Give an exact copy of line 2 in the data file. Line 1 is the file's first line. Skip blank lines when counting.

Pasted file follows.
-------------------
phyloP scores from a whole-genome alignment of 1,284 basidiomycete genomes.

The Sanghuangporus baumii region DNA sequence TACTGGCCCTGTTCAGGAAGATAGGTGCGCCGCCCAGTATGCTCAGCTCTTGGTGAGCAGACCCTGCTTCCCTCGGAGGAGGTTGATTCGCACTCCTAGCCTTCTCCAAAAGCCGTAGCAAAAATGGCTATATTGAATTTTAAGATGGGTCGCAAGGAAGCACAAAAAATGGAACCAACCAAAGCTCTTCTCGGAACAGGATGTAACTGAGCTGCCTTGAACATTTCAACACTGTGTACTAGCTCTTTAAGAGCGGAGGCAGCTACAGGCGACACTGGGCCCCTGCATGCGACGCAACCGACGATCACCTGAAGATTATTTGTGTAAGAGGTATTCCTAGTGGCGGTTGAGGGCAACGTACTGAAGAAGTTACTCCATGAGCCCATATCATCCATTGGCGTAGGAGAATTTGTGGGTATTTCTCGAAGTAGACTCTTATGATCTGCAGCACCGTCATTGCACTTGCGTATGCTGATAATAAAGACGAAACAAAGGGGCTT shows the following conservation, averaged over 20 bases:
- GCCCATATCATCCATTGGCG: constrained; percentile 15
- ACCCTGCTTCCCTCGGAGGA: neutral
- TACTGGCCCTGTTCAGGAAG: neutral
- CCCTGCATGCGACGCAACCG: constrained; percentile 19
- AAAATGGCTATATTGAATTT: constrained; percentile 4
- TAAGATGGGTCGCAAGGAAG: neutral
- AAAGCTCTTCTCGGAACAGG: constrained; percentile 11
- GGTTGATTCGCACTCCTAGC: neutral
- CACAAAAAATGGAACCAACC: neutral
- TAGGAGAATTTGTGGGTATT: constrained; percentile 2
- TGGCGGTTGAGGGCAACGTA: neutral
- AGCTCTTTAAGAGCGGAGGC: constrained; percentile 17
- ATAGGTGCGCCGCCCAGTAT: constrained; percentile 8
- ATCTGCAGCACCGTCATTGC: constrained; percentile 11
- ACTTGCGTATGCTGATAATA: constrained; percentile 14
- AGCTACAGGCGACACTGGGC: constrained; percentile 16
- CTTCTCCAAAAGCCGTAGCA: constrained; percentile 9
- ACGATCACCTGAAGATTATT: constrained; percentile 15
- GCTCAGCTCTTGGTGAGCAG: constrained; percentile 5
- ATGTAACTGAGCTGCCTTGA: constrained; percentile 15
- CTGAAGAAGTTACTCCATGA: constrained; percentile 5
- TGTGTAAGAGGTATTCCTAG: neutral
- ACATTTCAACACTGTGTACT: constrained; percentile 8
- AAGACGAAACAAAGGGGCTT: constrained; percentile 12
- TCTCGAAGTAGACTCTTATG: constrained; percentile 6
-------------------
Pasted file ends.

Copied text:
The Sanghuangporus baumii region DNA sequence TACTGGCCCTGTTCAGGAAGATAGGTGCGCCGCCCAGTATGCTCAGCTCTTGGTGAGCAGACCCTGCTTCCCTCGGAGGAGGTTGATTCGCACTCCTAGCCTTCTCCAAAAGCCGTAGCAAAAATGGCTATATTGAATTTTAAGATGGGTCGCAAGGAAGCACAAAAAATGGAACCAACCAAAGCTCTTCTCGGAACAGGATGTAACTGAGCTGCCTTGAACATTTCAACACTGTGTACTAGCTCTTTAAGAGCGGAGGCAGCTACAGGCGACACTGGGCCCCTGCATGCGACGCAACCGACGATCACCTGAAGATTATTTGTGTAAGAGGTATTCCTAGTGGCGGTTGAGGGCAACGTACTGAAGAAGTTACTCCATGAGCCCATATCATCCATTGGCGTAGGAGAATTTGTGGGTATTTCTCGAAGTAGACTCTTATGATCTGCAGCACCGTCATTGCACTTGCGTATGCTGATAATAAAGACGAAACAAAGGGGCTT shows the following conservation, averaged over 20 bases: